Review
4 min read

Crawl: Reviving Local Multiplayer

John Paul Vella's picture
April 11, 2017
Crawl
Genres: 
Beat 'em Up, Indie, Roguelike
Best Played While: 
Happy
Release Date: 
August 24, 2014
Developer: 
Powerhoof
Publisher: 
Powerhoof

What's the worst part of playing video games?

Losing.

An unavoidable part of any game; where's the fun in winning if you can't lose? Well, Powerhoof has solved this seemingly impossible problem.

While you're not playing as The Hero, slaying monsters and buying better gear, you play as a ghost unable to interact with the protagonist directly. Instead, you can activate runes to summon monsters, that you control, to defeat him. When you do defeat him, you resurrect as The Hero, taking his place in the quest to defeat the monster standing between you and freedom.

While it's notoriously hard to balance asymmetrical multiplayer (where people on opposing sides have different abilities, stats, etc) Powerhoof has found a delicate balance - between power levels and difficulty, as well as involvement. Instead of the protagonist taking the spotlight, what's most rewarding is the variety and unexpectedness of the enemies.

To begin, players choose a three letter name and a deity to worship. Which deity you worship will determine which three enemies you'll get to be as and what abilities you'll have. As you damage The Hero, you'll gain points, called Wrath, which you can spend to evolve your monsters. Each enemy has its own branching evolution tree, leading to a wide assortment of possibilities - all getting more powerful as you progress. At first, the monsters are fairly weak and will struggle to kill The Hero. Since up to three people can be controlling enemies at a time, with even more on screen, it would be an impossible task to complete if the enemies weren't weak. Over time, the items the hero gets balances the power of the monsters, as well as lets you form a playstyle around your items. Even after your monster dies, you can inhabit a trap or object to further damage your opponent. Still if there's not enough runes, traps, or objects on screen, you can collect dust which will allow you to spawn a slime to give you the edge you need to win.

Meanwhile, The Hero gains gold and experience for killing monsters. Gold allows him to buy items such as different weapons (from greatswords, to clubs, to crossbows), magic (such as a tornado that bounces around the room or sludge that constantly damages enemies), artifacts (gives you 15% more wrath, quicker attacks while standing on blood, etc.) and potions (which generally increase one stat and decrease another). Gain enough experience and, as you expect, you'll level up. When you reach level 10, you'll be able to use the portal to challenge the boss (and yes, the enemies get to control it too). Careful though, three failed attempts will permanently destroy the portal, preventing anyone from escaping the dungeon. If you're the last person to challenge the boss and lose, your character is permanently deleted.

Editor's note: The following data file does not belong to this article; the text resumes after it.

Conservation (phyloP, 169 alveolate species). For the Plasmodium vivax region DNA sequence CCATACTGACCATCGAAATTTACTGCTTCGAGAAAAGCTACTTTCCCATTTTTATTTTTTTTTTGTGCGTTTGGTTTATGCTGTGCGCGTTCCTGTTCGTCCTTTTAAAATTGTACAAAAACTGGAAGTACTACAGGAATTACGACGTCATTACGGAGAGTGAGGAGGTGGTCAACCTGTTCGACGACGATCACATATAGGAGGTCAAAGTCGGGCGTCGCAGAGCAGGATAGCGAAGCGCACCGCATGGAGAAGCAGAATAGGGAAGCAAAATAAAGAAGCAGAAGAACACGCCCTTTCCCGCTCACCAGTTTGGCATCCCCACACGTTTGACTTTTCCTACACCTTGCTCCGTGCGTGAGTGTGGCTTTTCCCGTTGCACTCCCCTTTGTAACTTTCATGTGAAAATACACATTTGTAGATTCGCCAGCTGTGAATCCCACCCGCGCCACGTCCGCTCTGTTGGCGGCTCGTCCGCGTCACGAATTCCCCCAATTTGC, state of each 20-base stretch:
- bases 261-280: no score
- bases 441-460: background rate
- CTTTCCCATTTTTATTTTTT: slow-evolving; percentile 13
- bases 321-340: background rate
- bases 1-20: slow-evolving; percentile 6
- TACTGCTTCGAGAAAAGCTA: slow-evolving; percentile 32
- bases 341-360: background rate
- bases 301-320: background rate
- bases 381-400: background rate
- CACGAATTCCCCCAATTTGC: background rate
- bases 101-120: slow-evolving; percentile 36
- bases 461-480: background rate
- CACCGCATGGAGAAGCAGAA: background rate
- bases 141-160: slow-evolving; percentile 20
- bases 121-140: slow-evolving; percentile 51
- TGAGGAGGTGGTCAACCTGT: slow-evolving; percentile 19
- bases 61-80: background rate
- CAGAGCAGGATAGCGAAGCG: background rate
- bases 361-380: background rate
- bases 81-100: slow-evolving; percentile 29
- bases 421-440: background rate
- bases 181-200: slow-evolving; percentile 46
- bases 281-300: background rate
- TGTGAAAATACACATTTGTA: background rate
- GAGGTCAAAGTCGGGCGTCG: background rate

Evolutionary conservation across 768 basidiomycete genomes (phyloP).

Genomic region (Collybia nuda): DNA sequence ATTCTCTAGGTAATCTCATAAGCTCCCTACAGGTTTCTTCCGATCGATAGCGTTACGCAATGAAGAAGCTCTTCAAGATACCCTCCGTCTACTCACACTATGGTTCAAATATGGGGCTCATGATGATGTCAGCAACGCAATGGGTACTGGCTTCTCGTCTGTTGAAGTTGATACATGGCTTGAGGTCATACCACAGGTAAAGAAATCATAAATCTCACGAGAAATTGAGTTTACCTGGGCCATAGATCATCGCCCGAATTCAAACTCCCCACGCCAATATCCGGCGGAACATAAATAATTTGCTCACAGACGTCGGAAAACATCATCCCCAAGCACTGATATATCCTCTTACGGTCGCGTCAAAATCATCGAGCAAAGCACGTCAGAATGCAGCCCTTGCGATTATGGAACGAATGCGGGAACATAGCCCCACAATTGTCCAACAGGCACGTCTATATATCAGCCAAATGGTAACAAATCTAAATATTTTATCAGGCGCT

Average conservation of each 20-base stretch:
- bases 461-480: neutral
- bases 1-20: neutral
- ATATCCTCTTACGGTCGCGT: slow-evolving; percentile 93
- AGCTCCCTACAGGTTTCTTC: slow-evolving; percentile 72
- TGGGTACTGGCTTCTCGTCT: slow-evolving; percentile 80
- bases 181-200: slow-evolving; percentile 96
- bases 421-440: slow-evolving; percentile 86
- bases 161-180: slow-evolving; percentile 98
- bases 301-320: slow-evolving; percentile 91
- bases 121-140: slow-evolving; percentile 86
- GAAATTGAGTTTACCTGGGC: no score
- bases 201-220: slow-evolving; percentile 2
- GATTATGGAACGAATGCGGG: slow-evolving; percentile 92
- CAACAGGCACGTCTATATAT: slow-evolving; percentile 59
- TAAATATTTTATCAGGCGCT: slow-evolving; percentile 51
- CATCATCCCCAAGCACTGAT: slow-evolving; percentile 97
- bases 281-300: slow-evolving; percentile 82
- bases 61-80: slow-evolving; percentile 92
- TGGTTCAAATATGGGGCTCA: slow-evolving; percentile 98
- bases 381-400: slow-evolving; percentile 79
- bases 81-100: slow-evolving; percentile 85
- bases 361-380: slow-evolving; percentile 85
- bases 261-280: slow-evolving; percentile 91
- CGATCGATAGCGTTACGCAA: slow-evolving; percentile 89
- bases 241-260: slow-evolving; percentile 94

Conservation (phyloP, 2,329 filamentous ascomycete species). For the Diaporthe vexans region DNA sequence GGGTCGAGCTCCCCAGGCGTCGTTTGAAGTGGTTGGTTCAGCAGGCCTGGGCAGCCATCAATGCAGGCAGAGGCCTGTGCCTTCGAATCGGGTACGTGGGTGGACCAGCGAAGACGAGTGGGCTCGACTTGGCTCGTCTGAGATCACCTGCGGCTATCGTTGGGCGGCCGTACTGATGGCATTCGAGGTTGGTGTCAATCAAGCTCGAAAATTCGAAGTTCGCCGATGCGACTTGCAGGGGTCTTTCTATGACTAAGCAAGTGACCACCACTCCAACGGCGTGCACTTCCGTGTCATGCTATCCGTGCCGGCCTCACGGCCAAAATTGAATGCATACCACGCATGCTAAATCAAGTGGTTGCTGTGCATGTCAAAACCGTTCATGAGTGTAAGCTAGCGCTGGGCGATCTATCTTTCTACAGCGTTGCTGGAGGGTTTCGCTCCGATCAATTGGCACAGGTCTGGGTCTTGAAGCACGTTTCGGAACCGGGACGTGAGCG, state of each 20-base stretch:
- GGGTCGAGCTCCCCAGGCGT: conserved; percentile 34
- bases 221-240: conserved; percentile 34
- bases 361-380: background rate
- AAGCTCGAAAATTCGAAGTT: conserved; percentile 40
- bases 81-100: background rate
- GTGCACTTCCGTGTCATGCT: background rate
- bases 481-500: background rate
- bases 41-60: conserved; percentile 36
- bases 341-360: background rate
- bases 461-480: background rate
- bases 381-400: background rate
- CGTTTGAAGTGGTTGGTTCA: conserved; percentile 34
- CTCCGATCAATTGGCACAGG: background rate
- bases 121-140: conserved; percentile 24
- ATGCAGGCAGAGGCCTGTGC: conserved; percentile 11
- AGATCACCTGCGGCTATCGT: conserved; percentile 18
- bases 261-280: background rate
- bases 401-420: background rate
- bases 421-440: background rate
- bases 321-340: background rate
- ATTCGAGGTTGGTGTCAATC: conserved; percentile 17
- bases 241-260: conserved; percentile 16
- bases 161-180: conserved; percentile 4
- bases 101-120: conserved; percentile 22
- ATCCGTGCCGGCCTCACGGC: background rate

These systems allow both The Hero and the monsters to become more powerful without either side becoming unstoppable, while the three try limit for the boss encourages people to only try when they're prepared, preventing the game from ending prematurely. Paired with the amount of things to do, there's rarely enough downtime to get bored or lose focus of what's going on, let alone not enjoy the game. Even moreso, it's actually fun when you're not technically winning, as becoming an ultra powerful enemy has its own perks. There's almost no situation in the game where I'm ever upset with how I'm doing - from anywhere to first or last place.

The only flaw I can see is cherry picking kills. It's somewhat easy to hide when The Hero approaches death, just to steal a kill to regenerate yourself. While it can be great to stab your friends in the back and see them fume with anger, it's not so fun for the person who did all the work. I'd also prefer an option for all content to be unlocked at start so you can just jump into it the fullest experience (and there may be a way to do so - the game is full of Easter eggs and secrets I've yet to discover), but on the other hand it gives the game a high level of replayability. Despite this, you won't feel like you're missing much without unlocking anything; there's already a high level of variability built in. Unlocking more just further adds to this, preventing the game from getting stale.

There's still so much I haven't touched upon - statues that allow you to spawn as secret or high level monsters, being able to make an offering on The Hero's corpse to be teleported to the shop, cursed weapons, or taunting a deity to give yourself a handicap to help furth balance the game. Crawl is well worth your time and a truly shining example of perfectly executing both local multiplayer and a new type of game.

If all that hasn't convinced you yet, Crawl has Overwhelmingly Positive reviews on Steam, and for due reason. Even if you're not the type to have friends over to play PC games with, the AI for the bots are pretty formidable on hard (and easy enough on easy) for you to still have a great time playing this unique dungeon crawler. The game edited Early Access today, so grab it sometime this week while it's on sale! (Even at full price, it's worth every dollar!)

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